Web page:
My mother was the fourth generation of women to have worked with the Walker company. As a little girl, I would go to her office while she worked. She was a very capable woman.
And mothers and daughters - mothers need to help their daughters love their hair. And some mothers know how to do this, and some mothers help their daughters love their hair.
We all draw inspiration from women whose names make the headlines and whose stories are in the history books, but often our greatest inspiration comes from our mothers, grandmothers, aunts, teachers, and friends.
Watching a whole cluster of friends, and my own mother, die over quite a short space of time convinced me that purely materialist 'explanations' for our mysterious human existence simply won't do - on an intellectual level.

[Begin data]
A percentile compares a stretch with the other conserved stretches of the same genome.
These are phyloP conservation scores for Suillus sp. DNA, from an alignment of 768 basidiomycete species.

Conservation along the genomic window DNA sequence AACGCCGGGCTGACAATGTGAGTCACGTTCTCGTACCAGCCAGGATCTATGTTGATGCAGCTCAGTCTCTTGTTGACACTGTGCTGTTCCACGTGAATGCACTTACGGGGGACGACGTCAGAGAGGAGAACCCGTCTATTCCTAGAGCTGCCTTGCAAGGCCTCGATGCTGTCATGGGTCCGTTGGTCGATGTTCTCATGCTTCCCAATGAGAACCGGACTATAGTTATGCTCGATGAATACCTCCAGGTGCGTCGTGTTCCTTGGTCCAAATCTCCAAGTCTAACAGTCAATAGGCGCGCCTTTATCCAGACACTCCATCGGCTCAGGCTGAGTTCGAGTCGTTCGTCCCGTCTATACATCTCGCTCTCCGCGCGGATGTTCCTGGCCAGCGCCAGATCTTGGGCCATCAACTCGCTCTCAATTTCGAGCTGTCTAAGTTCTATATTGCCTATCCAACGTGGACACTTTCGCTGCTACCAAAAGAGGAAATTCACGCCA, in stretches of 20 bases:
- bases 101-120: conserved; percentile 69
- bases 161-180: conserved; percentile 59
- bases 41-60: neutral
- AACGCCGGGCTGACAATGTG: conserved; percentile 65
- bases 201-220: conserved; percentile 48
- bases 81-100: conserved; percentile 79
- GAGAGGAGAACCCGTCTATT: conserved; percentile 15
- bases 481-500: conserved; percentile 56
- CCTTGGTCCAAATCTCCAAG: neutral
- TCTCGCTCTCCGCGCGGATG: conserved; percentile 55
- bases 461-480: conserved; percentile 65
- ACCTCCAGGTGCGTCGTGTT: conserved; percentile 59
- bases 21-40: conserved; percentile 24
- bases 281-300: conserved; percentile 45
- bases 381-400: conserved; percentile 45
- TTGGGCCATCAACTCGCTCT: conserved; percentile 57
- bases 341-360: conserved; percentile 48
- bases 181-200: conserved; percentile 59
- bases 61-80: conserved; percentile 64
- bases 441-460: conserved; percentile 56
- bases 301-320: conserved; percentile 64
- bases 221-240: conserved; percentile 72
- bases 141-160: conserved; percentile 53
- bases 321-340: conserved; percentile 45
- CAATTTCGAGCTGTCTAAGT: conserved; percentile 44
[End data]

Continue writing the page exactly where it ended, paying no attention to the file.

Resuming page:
If a country is to be corruption free and become a nation of beautiful minds, I strongly feel there are three key societal members who can make a difference. They are the father, the mother and the teacher.
My mother insisted that I pursue music. I rented out my father's musical equipment and earned some money. As a child, I wasn't sure about a career goal, but I was always fascinated by electronic gadgets, specially musical equipment.
My mother's belief in spiritual healers grew stronger after our family went through a rough patch following my father's death. Sufi saint Karimullah Shah Kadri changed our lives, and all of us converted to Sufism. But it wasn't an instantaneous decision - it took us 10 years to convert. The change in religion was like washing away the past.
While my mother wanted me to be a musician, I wanted to become an electronic engineer.
I grew up with that completely fictive idea of motherhood, where the mother never strayed from the kitchen. All the women in my books are very afraid that if they do anything with their minds they won't be complete women. I don't think my daughters' generation has that feeling.
I feel betrayed by own mother.